One official after another is flying to Washington, D.C. to find the best possible solution. The Biden administration promised to review the IRA's impact on Korean EV manufacturers. Nonetheless, given the U.S. political schedule, any immediate action is unlikely ahead of the mid-term elections to change course out of fear that it may give the wrong signal to U.S. voters.

In the meantime, another useful and more neutral venue to put the issue on the negotiating table and seek assistance would be the Indo-Pacific Economic Framework (IPEF). Its core objective is to advance resilient, broad-based economic connectivity and integration in the Indo-Pacific region. Moreover, the IPEF's four main pillars ― trade, supply chains, clean economy and fair economy ― have direct relevance to the IRA's impact on the member countries. If the United States wishes to keep its IPEF initiative intact, concrete mutual benefits should be developed for all 14 members.

Also, the outcome documents of the IPEF ministerial meeting held on Sept.8-9 in Los Angeles laid the groundwork conducive to including discussions on the IRA. The ministerial statements repeatedly emphasized respecting and observing the ILO's Fundamental Principles and Rights at Work that stresses the importance of workers' rights and decent jobs. Workers' rights and decent jobs do not stop at the U.S. workers. The Fundamental Principles and Rights at Work apply to all workers.

It is time for the United States to move from a talk-the-talk mode to a walk-the-walk mode.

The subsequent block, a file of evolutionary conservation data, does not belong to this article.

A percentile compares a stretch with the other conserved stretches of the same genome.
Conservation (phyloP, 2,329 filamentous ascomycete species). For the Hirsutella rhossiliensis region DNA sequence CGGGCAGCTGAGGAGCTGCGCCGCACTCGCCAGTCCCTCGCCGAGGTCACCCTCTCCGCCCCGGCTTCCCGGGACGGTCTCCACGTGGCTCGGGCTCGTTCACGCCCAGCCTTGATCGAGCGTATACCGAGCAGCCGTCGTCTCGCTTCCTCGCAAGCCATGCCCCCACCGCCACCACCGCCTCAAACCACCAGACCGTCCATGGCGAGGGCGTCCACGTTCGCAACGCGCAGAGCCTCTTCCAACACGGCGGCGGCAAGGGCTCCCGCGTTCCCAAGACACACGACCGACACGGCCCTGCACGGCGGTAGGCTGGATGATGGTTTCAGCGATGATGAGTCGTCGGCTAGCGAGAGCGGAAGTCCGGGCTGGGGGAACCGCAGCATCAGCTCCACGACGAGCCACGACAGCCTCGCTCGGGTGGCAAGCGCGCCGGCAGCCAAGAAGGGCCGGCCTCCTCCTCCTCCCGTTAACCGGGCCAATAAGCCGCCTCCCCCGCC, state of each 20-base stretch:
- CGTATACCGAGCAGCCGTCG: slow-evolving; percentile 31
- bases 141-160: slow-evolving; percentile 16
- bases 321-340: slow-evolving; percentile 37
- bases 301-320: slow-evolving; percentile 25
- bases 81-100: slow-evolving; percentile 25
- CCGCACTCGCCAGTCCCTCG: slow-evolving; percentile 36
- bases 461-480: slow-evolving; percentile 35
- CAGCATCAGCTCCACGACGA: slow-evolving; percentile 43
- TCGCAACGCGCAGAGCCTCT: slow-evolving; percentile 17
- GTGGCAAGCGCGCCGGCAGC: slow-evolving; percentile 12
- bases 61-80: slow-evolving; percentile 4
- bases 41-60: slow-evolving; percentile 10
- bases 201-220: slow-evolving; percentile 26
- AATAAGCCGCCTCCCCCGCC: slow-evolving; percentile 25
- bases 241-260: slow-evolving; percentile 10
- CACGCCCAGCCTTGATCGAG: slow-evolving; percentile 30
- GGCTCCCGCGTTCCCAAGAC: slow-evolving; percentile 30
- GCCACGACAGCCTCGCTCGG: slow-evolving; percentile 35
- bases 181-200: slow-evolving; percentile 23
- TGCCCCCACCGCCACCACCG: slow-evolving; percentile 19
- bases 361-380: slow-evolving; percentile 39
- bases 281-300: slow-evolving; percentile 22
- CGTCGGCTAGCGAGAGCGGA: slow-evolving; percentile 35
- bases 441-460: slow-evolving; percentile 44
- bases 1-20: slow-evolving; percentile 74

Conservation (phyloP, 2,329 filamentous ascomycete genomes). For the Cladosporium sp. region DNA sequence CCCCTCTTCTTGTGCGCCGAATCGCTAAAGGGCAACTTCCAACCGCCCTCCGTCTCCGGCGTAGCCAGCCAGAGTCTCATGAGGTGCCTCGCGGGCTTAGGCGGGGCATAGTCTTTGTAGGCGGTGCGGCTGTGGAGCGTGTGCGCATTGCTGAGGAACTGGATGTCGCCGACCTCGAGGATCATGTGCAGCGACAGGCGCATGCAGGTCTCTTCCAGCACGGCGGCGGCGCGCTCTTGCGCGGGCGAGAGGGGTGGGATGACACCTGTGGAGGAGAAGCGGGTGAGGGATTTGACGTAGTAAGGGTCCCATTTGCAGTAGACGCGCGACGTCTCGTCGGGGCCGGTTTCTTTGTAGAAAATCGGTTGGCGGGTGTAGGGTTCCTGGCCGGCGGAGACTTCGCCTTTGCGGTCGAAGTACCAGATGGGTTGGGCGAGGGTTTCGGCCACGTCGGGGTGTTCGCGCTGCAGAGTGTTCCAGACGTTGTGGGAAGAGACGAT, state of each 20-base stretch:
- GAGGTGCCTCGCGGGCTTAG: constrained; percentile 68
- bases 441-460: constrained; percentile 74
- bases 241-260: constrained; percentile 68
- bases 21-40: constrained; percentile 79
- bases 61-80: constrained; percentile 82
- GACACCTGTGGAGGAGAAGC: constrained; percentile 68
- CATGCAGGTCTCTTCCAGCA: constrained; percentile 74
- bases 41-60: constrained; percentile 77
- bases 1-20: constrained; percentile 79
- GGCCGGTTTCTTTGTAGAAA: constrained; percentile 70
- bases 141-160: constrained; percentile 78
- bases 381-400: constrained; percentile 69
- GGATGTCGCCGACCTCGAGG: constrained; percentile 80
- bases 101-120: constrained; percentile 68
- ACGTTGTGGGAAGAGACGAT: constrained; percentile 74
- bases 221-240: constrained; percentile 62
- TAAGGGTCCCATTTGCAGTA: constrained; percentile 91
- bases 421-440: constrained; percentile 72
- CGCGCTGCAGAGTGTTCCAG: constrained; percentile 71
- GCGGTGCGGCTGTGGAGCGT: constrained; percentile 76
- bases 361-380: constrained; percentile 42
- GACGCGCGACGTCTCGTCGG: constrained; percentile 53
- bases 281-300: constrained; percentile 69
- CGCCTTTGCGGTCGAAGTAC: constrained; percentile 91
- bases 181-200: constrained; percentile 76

Dr. Song Kyung-jin (kj_song@hotmail.com) led the Institute for Global Economics (IGE), based in Seoul, and served as special adviser to the chairman of the Presidential Committee for the Seoul G20 Summit in the Office of the President. Now, she chairs the international cooperation committee called the Innovative Economy Forum.


QOSHE - Unilateralism is no answer to friendshoring - Song Kyung-Jin
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Unilateralism is no answer to friendshoring

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13.09.2022
By Song Kyung-jin

Unilateralism tends to create more problems than solutions. The U.S. Inflation Reduction Act (IRA) is a good case in point. Enacted on Aug. 16, the IRA is meant to deal with challenges the U.S. economy is faced with ― to fight high inflation, combat climate change and create a 15 percent minimum corporate tax rate. The causes are noble; however, it is centered on investments and jobs in the U.S. at the expense of its trading partners and friends. Unilateralism imbued in the Act with little concerns for its global impact is hurting carmakers and workers of its friends and partners in global supply chains and the U.S.' global leadership.

While there are differing views and estimates, with regards to its possible effect on inflation and confidence of its friends and partners, the U.S. global leadership is undoubtedly likely to weaken further as it stands. The estimated impact does not look big enough to offset the damaged confidence of friends and partners. The Penn Wharton Budget Model at the University of Pennsylvania estimated a low impact on inflation. The U.S. Congressional Budget Office is also skeptical of the IRA's effect on reducing inflation at least until 2023.

The U.S.' global leadership was instrumental to the world's peace and prosperity in the post-World War II era characterized by democracy,........

© The Korea Times